I reported on January 26 that seven-time major champion Justine Henin had retired from professional tennis. This was Henin's second time to leave the sport; she also retired suddenly in 2008. At that time, I wrote this and this about her retirement. Now, with my own post-Australian Open fatigue, I will not go on and on about Henin. However, her exit from the sport is big news; for me, however, it was not news to be discussed while we were enjoying the peak of the action in Melbourne.
Justine Henin had one of the most beautiful--and deadly--tennis games I have ever seen. Even though one generally knew what she as going to do, it was still always exciting to watch her do it. Henin also displayed an athleticism that was all the more amazing because of her relatively small size. Her return to the tour, which appeared to be motivated--at least in part--by a desire to win Wimbledon and achieve a career Slam, did not go the way she expected it to go. When she reached the final of the 2010 Australian Open, she generated a lot of talk, of course. But she was beset by injuries and a decrease in mental toughness, and in the end, the pain from her injured elbow forced her off the tour.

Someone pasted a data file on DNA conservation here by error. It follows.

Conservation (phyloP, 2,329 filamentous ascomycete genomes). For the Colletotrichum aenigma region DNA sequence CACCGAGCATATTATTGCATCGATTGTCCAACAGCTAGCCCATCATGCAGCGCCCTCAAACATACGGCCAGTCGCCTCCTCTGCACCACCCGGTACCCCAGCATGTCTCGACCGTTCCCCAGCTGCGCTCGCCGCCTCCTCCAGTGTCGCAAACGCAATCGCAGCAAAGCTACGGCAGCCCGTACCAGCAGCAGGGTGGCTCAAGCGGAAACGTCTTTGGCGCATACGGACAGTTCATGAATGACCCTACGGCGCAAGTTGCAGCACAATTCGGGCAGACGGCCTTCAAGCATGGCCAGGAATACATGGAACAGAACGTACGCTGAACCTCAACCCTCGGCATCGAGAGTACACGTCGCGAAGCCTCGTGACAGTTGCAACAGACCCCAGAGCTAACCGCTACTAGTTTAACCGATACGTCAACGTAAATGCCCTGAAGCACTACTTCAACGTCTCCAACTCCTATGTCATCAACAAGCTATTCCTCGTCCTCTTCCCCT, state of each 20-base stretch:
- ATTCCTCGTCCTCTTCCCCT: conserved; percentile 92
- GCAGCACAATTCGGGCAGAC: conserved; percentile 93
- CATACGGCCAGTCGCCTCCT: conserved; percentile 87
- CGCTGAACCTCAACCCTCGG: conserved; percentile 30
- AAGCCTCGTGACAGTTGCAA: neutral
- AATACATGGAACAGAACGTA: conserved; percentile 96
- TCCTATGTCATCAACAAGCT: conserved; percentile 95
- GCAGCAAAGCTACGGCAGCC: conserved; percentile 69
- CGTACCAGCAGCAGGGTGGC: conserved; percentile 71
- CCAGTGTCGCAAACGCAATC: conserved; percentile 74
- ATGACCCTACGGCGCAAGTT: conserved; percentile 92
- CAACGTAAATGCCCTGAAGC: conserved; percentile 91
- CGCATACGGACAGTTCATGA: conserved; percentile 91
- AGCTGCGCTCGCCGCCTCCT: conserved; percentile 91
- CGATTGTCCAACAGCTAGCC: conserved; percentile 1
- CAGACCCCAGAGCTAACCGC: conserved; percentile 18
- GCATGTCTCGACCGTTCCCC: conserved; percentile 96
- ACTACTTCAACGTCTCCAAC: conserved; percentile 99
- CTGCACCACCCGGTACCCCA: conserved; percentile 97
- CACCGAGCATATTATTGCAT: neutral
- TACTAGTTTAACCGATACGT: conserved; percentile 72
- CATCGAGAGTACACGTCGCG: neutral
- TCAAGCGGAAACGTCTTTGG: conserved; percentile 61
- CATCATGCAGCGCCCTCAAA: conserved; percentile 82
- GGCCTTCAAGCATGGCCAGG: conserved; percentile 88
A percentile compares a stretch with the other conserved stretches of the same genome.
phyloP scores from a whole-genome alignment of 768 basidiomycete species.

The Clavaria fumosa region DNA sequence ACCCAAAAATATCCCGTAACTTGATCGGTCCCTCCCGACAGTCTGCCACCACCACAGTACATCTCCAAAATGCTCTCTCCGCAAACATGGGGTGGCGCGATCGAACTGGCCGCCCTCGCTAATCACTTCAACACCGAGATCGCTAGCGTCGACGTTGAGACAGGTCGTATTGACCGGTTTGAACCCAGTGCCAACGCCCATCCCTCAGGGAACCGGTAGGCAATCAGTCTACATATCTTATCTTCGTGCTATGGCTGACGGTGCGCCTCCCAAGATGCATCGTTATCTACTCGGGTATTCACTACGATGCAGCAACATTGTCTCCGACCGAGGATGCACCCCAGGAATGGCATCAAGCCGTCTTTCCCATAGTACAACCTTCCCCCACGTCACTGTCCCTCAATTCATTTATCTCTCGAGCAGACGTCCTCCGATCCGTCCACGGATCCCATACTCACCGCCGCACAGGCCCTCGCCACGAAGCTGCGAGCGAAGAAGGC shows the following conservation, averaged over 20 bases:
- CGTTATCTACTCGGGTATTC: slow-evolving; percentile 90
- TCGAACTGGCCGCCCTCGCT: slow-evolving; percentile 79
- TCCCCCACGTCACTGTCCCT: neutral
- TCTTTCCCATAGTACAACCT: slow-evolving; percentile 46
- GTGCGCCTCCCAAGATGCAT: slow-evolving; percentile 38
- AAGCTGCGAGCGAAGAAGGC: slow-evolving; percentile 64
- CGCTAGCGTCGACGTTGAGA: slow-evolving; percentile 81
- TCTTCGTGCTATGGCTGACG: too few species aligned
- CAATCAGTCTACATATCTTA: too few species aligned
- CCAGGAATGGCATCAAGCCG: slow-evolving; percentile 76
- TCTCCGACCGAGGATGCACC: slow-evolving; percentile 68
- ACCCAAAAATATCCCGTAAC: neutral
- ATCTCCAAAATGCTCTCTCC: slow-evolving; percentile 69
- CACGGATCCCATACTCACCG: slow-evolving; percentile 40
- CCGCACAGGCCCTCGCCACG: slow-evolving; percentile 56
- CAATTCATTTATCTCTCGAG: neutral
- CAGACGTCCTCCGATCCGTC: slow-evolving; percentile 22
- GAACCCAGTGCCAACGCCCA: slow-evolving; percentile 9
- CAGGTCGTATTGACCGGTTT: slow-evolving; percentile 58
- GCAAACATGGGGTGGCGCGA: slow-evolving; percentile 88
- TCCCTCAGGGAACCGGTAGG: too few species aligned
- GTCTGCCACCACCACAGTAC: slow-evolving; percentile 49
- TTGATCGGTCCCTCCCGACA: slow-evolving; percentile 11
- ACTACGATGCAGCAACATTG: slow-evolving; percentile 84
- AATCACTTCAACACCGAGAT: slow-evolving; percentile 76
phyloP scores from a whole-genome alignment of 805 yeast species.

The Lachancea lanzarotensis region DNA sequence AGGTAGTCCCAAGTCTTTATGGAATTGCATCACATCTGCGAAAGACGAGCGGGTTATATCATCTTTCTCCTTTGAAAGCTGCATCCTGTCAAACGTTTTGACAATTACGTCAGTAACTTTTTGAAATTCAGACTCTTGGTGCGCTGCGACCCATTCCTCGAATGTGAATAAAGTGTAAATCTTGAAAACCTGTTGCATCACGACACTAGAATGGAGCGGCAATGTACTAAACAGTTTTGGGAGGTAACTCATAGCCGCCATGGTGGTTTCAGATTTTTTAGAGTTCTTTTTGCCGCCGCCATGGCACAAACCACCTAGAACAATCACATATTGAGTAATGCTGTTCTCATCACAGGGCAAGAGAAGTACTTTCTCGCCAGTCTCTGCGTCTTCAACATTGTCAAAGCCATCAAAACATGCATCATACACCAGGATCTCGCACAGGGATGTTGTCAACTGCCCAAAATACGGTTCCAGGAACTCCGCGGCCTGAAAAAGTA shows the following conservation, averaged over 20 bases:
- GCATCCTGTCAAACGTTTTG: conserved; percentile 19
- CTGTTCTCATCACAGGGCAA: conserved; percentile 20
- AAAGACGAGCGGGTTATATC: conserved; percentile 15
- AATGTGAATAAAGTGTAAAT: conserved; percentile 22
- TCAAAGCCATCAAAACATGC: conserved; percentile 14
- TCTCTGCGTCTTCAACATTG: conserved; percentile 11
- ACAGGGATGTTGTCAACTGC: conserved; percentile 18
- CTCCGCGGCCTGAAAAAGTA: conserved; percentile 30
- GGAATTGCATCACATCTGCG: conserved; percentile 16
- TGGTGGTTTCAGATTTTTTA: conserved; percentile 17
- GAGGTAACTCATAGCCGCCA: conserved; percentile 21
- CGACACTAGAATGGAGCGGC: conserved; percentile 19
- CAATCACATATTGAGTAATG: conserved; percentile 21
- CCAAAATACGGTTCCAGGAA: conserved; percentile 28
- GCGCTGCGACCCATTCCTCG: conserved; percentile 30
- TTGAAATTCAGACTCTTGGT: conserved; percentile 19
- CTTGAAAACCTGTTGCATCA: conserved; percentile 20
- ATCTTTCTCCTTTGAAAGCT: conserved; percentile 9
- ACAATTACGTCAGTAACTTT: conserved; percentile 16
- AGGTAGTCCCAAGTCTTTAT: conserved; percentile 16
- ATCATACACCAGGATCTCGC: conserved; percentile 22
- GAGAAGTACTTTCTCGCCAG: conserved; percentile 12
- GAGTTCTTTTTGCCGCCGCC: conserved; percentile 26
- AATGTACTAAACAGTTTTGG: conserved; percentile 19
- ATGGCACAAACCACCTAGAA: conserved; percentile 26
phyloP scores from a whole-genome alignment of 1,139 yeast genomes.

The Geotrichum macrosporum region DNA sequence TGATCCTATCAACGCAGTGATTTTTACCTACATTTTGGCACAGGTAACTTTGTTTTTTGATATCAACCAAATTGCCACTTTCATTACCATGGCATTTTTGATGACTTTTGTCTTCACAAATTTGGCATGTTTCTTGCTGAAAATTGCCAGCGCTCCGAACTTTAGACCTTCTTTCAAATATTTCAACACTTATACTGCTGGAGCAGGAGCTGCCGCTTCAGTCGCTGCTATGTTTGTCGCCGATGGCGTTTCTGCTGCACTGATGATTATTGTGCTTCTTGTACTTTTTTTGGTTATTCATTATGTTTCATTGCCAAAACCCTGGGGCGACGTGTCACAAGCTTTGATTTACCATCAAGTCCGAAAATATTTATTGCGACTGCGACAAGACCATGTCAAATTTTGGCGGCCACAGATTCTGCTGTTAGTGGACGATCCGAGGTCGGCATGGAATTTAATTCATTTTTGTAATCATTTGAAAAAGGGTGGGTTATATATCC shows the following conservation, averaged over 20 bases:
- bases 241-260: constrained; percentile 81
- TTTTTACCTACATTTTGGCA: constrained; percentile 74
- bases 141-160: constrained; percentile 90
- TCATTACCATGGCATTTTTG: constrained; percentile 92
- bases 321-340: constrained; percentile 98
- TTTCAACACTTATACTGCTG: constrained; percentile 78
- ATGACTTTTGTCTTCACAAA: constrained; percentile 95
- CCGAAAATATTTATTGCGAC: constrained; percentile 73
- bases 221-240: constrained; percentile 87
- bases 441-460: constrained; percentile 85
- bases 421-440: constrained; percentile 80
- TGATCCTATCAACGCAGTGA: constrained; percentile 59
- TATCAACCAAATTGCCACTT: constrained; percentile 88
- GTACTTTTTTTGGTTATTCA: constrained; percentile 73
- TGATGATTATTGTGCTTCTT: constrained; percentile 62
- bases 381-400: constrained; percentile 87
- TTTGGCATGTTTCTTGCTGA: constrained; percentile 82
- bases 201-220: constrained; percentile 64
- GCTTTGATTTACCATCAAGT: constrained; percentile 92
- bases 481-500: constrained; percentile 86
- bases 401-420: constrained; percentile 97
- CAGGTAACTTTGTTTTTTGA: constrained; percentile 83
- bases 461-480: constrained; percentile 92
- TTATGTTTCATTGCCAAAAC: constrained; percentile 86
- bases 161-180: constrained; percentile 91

I admired Henin in a rather detached way because I had trouble tolerating her high sense of drama about herself and her (seemingly always urgent) feelings, I saw her push the sporting envelope too far too many times, and I couldn't get past her 2006 Australian Open retirement against Amelie Mauresmo. Henin was apparently an acquired taste--and one I did not acquire. But I very much liked watching her play, and I'm always sorry to see someone have to leave the game because of injury. I consider her a great tennis player, and her dominance at the French Open is of historical importance within the sport. Perhaps the saddest thing, from a fan standpoint, is that there is not likely to be anyone else who plays the way she did.